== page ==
Post by: David Rice, Associate Professor of English and participant in the Learning Community on Online Teaching & Learning
When the topic of online teaching comes up among faculty, inevitably some colleagues question the wisdom of delivering their content online. Though many teachers find the idea of online teaching intriguing or even inspiring, the question “why teach online” is a very good one.
Of course, the answer varies depending on the teacher and the discipline. Some disciplines, like computer science, have courses that already require enough digital content to make offering them online relatively easy. Other courses, such as upper-level English seminars, might suffer greatly by being offered online. However, online courses are an increasing reality in academia; faculty and institutions must seriously consider both the potential pedagogical and retentive benefits of online instruction as well as the risks to academic rigor and student/teacher interaction.
An equally important question for institutions is “why do students choose to take online courses?” The response depends upon the student population. Students straight out of high school might well prefer in-person instruction as part of the overall “college experience.” Returning students, working students, or those caring for young children or other family members might find the online experience a more workable option. As Tom Rosenberger pointed out at our gathering this month, this latter population is no longer a non-traditional population; they’re the norm. According to his research, the average student in an online program is a female, returning adult with children.
Our small but energetic group this month was led by Tom, Lily Shafer-Lahnum, and Abi Johnson from Online Learning Services. Our discussion was focused on the questions above and informed by the month’s readings and videos (, , , and , and ).
Early in the discussion, Dr. Ann Neilson, Assistant Professor of Physical Education, asked about the differences between hybrid and web-enhanced courses. Tom clarified that hybrid courses have some portion of their credit hours online, whereas web-enhanced courses have online material, but do meet in person for all credit hours. This is an important distinction, as faculty considering teaching hybrid courses will need to factor in issues such as time-on-task in an online environment. Another issue regarding hybrid classes came up later in our discussion. Tom and I noted that sometimes students struggle with expectations of hybrid classes. They often perform well in the face-to-face portion of the class, but then neglect to do the online part of the course, and their grade plummets as a result. I mentioned that I recently stopped teaching hybrid courses for this very reason. I feel that students understand face-to-face instruction and online courses, but the expectations of hybrid courses confuse them. Going forward, better articulating the nature and expectations of hybrid courses as an institution will be important.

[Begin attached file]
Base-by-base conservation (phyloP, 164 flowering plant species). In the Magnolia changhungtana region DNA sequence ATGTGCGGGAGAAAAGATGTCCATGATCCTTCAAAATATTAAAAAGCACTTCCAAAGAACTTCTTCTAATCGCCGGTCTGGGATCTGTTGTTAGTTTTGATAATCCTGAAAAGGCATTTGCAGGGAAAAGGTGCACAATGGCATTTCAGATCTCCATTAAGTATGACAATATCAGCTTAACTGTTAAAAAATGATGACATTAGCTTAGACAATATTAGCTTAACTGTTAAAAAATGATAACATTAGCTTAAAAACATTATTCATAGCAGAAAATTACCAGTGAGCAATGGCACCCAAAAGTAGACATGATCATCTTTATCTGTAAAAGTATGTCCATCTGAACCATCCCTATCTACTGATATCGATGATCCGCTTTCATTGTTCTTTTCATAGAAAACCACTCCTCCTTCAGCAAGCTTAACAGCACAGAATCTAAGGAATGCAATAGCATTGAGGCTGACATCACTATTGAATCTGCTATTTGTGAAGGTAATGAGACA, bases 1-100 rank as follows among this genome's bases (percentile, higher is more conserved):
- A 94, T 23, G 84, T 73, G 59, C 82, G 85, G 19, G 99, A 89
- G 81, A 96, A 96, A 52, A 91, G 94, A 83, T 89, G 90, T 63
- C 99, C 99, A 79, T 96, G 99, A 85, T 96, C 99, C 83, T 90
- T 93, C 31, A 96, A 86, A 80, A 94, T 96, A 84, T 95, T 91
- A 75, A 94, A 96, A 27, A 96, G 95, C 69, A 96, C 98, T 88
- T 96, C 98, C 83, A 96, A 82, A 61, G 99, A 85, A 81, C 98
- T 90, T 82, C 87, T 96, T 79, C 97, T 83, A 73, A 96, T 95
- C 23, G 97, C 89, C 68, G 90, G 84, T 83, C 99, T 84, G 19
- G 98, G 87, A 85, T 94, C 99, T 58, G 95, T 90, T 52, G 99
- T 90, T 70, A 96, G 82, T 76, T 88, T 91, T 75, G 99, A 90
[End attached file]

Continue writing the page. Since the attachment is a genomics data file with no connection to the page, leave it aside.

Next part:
By and large, our discussion was dominated by the two entwined subjects of student motivation to take online classes and faculty motivation to teach them. Regarding the former, I talked about my experience teaching summer courses online, where students are primarily motivated by the fact that they can take the course without having to be on campus or figure out local housing. Most go home, work their summer jobs, and take the class on their laptops.
As a side note, I also noted that students sometimes assume an online class will be easier and/or less rigorously scheduled. I take great pains to disabuse them of this notion. My summer classes are in the immersion session, which means that students absolutely must stay on top of the work and have to schedule their work time diligently in order to keep up.
I wondered if we might consider online classes as an opportunity to recapture the adult returning student population we used to have years ago with our evening classes. Maybe such a frame would encourage some faculty to see online classes as more of an opportunity than a threat.
Others in the group added to the reasons students choose online courses. Abi noted how online courses can serve students with either temporary or permanent disabilities who may not be able to easily get to campus. Lily added that even our 18-21 year-old student cohort on campus usually work 20-30 hours a week, and the flexibility of scheduling online courses is appealing to them.
Regarding faculty motivation to teach online, Tom noted the that the institution needs to have a discussion about integrating online instruction into our curriculum. The reasons for teaching online or not are varied, but the increasing student demand for online courses requires us to consider how they might work at Saint Rose. I wondered if we might consider online classes as an opportunity to recapture the adult returning student population we used to have years ago with our evening classes. Maybe such a frame would encourage some faculty to see online classes as more of an opportunity than a threat. We concluded our discussion with the idea that online courses could be a valuable part of the college’s process of developing new programs and revising or rebranding the liberal education requirements.
Though our discussion diverged from the readings, it was informed by their rethinking of assumptions regarding online courses. In the readings and in our discussion, it was clear that online environments can be used to develop courses attractive to and useful for the “traditional” students of the 21st century.